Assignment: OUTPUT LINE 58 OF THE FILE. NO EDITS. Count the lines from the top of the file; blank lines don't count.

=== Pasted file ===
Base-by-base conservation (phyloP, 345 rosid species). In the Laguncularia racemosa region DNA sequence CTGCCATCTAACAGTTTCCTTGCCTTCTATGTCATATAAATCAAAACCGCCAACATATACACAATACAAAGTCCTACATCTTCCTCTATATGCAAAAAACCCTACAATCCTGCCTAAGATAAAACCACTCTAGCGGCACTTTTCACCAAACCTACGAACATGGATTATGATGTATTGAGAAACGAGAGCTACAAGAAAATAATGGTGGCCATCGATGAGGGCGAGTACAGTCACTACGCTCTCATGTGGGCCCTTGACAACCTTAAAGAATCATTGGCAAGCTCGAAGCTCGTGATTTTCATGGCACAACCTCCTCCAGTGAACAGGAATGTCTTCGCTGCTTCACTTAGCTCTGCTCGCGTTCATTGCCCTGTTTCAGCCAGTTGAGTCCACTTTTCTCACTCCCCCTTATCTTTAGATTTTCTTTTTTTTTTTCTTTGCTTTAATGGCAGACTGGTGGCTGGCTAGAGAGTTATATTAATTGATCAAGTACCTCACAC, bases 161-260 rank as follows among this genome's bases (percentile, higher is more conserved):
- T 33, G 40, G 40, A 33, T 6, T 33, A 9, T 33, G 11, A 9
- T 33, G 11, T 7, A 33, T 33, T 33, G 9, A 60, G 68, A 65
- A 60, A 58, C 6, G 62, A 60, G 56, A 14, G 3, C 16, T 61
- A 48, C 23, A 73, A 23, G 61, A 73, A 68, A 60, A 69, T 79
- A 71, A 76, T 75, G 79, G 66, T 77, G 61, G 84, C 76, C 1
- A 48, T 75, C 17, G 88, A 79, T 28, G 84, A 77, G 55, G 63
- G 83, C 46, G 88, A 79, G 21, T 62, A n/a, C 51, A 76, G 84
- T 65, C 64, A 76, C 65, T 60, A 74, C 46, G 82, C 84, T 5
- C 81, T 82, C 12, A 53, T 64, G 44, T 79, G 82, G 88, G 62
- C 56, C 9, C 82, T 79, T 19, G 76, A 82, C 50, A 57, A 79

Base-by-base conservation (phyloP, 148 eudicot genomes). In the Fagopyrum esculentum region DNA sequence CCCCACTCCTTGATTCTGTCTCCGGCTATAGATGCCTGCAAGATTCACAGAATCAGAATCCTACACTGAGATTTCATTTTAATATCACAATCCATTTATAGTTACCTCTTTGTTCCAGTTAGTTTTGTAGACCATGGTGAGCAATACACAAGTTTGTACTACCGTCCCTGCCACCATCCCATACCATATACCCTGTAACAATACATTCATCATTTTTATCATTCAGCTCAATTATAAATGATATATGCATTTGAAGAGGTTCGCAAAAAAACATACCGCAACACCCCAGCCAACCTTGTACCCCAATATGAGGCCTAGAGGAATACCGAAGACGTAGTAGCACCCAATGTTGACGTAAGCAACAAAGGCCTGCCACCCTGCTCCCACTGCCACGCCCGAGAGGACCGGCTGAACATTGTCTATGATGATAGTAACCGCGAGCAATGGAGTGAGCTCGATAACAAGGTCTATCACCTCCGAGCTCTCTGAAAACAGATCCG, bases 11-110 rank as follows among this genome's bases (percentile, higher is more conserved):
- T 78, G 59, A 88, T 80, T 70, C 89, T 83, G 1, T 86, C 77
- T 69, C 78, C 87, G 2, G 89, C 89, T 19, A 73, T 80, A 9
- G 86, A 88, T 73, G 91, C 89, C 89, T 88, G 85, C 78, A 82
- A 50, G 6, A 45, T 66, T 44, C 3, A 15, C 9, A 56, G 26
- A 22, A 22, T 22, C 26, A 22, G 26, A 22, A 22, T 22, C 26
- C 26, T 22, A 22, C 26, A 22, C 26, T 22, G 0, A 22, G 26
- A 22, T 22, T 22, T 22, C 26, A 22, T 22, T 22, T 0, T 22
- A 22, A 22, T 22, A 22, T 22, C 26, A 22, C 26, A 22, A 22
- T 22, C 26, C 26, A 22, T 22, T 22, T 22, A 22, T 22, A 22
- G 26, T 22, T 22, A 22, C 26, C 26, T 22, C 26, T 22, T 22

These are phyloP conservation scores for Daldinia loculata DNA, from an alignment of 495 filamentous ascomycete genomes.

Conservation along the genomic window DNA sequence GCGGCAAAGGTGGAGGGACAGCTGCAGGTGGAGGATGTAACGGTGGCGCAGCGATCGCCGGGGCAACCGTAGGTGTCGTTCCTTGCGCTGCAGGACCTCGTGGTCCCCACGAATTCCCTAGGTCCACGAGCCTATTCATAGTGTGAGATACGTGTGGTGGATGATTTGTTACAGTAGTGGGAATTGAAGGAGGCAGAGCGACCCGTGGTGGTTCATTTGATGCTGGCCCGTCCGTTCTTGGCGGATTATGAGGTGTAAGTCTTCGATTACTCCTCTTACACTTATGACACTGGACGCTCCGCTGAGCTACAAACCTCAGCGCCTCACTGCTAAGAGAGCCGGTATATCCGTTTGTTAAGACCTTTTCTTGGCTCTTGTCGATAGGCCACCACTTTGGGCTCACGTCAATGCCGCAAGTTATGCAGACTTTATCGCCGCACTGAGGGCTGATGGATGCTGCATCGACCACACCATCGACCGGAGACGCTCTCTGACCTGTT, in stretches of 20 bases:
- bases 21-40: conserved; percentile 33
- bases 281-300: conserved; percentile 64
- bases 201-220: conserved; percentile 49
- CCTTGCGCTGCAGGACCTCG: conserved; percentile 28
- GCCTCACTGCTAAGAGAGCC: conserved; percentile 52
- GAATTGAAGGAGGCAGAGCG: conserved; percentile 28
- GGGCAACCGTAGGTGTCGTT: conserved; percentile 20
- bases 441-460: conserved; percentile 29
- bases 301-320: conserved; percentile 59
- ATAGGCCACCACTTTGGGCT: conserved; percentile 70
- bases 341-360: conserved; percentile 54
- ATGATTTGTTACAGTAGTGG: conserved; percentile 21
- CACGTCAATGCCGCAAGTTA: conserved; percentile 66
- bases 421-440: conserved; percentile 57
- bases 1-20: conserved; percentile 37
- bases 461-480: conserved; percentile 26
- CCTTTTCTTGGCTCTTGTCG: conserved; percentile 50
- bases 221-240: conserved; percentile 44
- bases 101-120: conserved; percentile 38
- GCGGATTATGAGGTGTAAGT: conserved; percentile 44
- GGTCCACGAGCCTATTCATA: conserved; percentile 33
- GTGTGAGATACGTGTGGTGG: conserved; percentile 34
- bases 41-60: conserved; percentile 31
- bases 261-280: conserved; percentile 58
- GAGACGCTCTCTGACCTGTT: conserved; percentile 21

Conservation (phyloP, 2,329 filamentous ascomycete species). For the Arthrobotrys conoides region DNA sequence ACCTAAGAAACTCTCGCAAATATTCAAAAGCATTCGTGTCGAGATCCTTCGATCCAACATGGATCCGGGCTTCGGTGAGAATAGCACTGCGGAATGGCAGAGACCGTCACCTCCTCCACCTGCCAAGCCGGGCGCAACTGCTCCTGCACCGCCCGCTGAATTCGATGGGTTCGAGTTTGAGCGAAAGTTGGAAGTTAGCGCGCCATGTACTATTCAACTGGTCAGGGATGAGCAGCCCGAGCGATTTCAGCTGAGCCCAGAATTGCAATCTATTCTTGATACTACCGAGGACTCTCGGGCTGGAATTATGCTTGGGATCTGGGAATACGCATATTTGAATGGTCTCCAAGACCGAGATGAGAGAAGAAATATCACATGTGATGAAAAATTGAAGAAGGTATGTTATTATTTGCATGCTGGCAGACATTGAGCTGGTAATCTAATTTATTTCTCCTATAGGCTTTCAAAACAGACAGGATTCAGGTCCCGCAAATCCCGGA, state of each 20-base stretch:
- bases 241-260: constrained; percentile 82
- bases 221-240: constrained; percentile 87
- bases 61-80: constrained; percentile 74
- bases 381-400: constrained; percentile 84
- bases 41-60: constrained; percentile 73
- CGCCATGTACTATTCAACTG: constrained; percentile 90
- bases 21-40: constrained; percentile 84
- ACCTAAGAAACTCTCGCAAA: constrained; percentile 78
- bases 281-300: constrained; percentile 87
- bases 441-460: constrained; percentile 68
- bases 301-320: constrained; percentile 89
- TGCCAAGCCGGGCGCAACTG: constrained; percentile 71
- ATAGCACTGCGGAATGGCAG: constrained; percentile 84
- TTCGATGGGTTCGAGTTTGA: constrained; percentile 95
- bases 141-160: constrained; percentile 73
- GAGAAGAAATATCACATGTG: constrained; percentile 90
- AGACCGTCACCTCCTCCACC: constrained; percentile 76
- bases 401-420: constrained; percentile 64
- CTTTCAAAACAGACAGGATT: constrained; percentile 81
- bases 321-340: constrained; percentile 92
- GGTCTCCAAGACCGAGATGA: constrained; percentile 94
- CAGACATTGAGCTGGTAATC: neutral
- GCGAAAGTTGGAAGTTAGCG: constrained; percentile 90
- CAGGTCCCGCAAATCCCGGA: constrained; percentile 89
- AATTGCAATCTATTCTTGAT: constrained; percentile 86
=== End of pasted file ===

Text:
- ACCTAAGAAACTCTCGCAAA: constrained; percentile 78